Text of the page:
Epops Music [Release date 22.06.18]
“Made In The Sixties” is a retrospective with a difference. Aside from shoehorning in a wide range of music and themes into the blues genre, Italian guitarist and songwriter Mike Sponza has cleverly approached the overarching 60′s concept in a dichotomous manner that focuses as much on the downside as well as the swinging side.
He so highlights the important figures that influenced the: “Music, society, politics, culture, movies, design, glamour. but also, wars, assassinations, atomic danger, cold war…”
He sets himself the difficult task of writing material that both emulates the songs of the time, while bringing fresh meaning to his parent’s era.
He triumphs with a bit to spare. The songs are solid, the lyrics are by turns humorous, insightful and at times ironic, while the music is diverse, but remains coherent to the task in hand.
The guest singers also make their mark, and by the time of the big band blues style finale of ‘1969 Blues For The Sixties’, you really do feel as if you’ve been immersed in a special era.
Guests such as Pete Brown and Dana Gillespie are effectively source material, while the producer Rob Cass is a house producer at Abbey Road and is the perfect conduit between Sponza’s musical ambition and the studio that can make his dreams come true. You can join the dots yourself and work out the connections.
Sponza researched the era and came up with the clever idea of prefacing each song with a particular year and theme, to which he ascribes a subtle musical feel, offset by plenty of musical contrast.
‘Made In The Sixties’ is the sum of its meticulous parts which include a musical tableaux that stretches from blues into funk, gospel, fusion, soul and Latino genres.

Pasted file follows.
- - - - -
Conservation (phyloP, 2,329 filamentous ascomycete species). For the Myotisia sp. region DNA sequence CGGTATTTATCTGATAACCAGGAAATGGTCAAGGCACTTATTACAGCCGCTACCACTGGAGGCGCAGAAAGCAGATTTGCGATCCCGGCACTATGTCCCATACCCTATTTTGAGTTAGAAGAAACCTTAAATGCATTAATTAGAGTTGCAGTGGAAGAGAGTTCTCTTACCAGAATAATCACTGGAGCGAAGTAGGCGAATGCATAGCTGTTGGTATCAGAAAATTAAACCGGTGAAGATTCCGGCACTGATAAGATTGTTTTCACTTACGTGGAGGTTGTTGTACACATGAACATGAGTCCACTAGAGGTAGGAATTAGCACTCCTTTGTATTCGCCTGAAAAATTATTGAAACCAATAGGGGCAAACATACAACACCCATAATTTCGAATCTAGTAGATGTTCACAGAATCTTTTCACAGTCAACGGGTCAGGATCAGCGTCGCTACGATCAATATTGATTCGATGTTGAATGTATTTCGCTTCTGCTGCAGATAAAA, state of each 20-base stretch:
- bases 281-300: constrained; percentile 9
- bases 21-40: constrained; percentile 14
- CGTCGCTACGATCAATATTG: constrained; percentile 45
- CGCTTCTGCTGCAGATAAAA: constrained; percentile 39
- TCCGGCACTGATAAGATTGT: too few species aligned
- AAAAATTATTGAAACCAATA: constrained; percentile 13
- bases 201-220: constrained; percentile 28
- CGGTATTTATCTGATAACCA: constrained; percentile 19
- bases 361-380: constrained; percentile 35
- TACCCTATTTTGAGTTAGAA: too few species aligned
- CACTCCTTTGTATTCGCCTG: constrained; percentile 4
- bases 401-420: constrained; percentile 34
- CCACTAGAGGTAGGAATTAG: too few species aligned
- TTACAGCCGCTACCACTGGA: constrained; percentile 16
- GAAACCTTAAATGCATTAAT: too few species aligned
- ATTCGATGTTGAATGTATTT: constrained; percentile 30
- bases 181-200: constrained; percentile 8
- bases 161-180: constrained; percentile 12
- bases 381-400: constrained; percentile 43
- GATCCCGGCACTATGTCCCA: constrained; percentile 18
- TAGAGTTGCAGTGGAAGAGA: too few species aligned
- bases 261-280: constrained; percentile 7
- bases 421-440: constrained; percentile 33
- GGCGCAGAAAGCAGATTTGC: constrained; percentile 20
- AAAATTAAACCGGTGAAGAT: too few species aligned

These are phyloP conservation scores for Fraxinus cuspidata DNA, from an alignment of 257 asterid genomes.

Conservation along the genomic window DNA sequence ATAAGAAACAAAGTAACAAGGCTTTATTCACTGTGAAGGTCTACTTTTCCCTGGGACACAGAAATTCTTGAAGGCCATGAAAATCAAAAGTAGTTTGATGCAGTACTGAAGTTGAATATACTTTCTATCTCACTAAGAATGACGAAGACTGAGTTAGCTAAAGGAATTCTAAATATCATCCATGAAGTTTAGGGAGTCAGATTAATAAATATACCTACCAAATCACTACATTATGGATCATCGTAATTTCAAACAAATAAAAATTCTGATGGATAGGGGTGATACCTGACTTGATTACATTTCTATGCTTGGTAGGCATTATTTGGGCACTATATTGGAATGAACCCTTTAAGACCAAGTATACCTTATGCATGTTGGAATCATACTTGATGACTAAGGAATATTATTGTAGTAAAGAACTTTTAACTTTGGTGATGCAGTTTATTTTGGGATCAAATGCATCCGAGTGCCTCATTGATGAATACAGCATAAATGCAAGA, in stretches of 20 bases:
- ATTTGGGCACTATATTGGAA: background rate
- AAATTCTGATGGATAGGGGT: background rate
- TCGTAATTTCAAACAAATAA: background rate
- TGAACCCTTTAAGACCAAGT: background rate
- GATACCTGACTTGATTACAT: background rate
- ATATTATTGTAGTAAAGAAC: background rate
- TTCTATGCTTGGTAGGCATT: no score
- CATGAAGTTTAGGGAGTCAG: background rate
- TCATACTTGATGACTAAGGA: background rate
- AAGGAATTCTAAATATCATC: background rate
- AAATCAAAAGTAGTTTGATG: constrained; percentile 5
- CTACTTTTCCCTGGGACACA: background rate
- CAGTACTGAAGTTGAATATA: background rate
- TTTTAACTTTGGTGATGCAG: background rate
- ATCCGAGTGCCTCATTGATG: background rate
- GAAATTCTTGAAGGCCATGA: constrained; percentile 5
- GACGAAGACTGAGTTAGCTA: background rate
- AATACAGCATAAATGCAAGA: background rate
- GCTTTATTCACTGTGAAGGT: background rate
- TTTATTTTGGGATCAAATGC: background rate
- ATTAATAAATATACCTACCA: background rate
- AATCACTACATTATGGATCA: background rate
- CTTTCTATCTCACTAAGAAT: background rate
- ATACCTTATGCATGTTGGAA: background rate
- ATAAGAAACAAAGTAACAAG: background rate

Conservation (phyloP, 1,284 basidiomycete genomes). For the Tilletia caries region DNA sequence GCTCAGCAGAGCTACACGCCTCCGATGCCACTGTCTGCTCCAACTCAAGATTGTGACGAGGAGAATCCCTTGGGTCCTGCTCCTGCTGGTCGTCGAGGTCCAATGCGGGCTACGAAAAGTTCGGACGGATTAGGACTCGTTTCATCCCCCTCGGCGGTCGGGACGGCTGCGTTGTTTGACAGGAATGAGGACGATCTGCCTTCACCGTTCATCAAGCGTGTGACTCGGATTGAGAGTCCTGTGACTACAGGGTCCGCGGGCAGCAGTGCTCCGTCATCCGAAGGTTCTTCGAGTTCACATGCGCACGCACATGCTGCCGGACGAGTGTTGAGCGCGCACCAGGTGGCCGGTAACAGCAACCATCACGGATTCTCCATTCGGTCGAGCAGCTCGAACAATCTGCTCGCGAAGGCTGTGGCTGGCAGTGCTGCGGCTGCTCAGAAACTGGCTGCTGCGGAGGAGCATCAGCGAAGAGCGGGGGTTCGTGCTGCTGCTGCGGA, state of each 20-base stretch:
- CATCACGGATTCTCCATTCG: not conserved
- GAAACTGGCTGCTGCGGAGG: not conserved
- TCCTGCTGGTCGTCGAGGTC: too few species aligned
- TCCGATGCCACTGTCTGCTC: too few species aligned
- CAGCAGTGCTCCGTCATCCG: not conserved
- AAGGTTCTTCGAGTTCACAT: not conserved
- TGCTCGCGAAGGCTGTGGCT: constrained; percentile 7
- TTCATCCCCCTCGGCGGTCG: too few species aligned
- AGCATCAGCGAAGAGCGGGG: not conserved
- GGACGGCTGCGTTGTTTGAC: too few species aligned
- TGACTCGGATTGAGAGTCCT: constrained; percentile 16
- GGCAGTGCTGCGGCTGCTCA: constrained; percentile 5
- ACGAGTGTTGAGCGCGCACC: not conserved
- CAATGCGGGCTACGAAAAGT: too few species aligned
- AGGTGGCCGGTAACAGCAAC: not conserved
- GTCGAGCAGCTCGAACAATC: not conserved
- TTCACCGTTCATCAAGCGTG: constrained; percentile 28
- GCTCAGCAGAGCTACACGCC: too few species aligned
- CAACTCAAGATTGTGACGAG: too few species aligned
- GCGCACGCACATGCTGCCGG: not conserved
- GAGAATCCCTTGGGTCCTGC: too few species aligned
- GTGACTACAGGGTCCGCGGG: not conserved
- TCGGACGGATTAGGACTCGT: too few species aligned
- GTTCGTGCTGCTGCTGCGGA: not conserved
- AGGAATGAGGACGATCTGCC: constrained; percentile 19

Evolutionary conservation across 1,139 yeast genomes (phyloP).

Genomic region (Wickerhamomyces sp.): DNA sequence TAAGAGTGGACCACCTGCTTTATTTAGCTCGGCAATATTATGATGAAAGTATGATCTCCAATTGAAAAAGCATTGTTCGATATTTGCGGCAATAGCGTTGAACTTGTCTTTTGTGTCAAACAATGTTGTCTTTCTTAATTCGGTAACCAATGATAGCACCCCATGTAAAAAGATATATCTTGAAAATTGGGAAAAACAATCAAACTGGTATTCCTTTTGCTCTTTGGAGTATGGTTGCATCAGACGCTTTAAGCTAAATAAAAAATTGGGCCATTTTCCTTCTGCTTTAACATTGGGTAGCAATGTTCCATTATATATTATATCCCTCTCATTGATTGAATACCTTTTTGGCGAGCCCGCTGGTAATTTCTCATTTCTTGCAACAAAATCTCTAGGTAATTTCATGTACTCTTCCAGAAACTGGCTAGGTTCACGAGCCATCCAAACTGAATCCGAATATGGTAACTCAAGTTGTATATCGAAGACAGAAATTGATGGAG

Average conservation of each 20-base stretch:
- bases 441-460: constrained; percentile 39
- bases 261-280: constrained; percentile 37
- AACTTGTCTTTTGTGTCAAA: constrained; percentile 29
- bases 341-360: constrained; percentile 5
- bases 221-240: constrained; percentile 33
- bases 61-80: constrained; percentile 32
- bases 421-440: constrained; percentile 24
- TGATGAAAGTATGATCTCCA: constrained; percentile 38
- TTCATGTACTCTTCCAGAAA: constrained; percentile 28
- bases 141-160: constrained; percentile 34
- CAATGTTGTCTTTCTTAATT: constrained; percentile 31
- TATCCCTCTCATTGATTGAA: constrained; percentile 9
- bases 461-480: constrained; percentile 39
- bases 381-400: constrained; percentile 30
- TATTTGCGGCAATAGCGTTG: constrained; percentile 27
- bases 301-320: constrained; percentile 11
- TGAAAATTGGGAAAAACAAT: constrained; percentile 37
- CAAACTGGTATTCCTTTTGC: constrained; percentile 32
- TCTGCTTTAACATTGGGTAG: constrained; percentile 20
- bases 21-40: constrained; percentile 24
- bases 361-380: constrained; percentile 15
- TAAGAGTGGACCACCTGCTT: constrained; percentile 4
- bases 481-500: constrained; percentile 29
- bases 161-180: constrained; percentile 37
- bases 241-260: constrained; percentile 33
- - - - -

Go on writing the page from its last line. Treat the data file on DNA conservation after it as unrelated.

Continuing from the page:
Sponza’s array of different guitar tones – check out the wah-wah solo on the closing ‘1969 Blues For The Sixties’ – hover above intricate percussion and layered keyboards, which all contribute to a colourful musical landscape.
Sometimes the music evokes the lyrical feel as on the ethereal sounds of ‘Glamour Puss’, while the faux soul of ’1961 Cold Cold Cold’ cleverly distils the dichotomous nature of the project.
The music is redolent of the times, while the lyrics intriguingly dip into vivid imagery, both real and imagined: “The Orient Express had left while Brubeck was Taking 5.”
In sharp contrast, Sponza startlingly draws on a funky Latino groove to frame guest vocalist Pete Brown’s evocative lyrics on ’1962 A Young Londoner’s Point Of View On Cuban Missile Crisis’.
Brown’s vocals have improved immeasurably in the last few years and his almost bug eyed approach to his phrasing perfectly delivers traces of irony in lines such as: “We didn’t even know in those far off days, Just how close it came to cancel out this decade.”
There’s almost a honky-tonk feel to the Nathan James (Inglorious) sung ‘1963 Day Of The Assassin’, with additional slide from Sponza and piano from Michele Bonivento , while ‘1964 Glamour Puss’ sparkles with an ethereal sound and very 60’s theremin style riff.
And just when you think Sponza has made his defining musical statement, he surprises us with a gospel inflected Eddi Reader sung ’1965 Even Dylan Was Turning Electric’, on which he adds some Dobro to a song about one of the musical defining moments of the 60’s.
It’s his use of subtle musical and factual contrast that lies at the core of an interesting album. What initially didn’t look a particularly original project has some unexpected substance and depth.
‘1966 Spanish Child flows mellifluously on the back of some lilting funk, and benefits from Sponza’s ascending guitar break over feverish percussion. But it’s the sudden jolt into an insistent funky fusion piece ’1968 Just The Beginning’ that gives the album a belated and unexpected lift.
The rhythm section of drummer Moreno Buttinar and bassist Roby Maffioli lock into a deep groove and give Rob Cass the perfect framework for a fine vocal, before the track slips into a superb Michele Bonivento synth solo.
With everything bubbling up nicely, it simply remains for Sponza to bookend the project with a horn-led big band blues finale called ‘1969 Blues For the Sixties’, which nicely rounds off an excellent album well worthy of your purchase. ****
Review by Pete Feenstra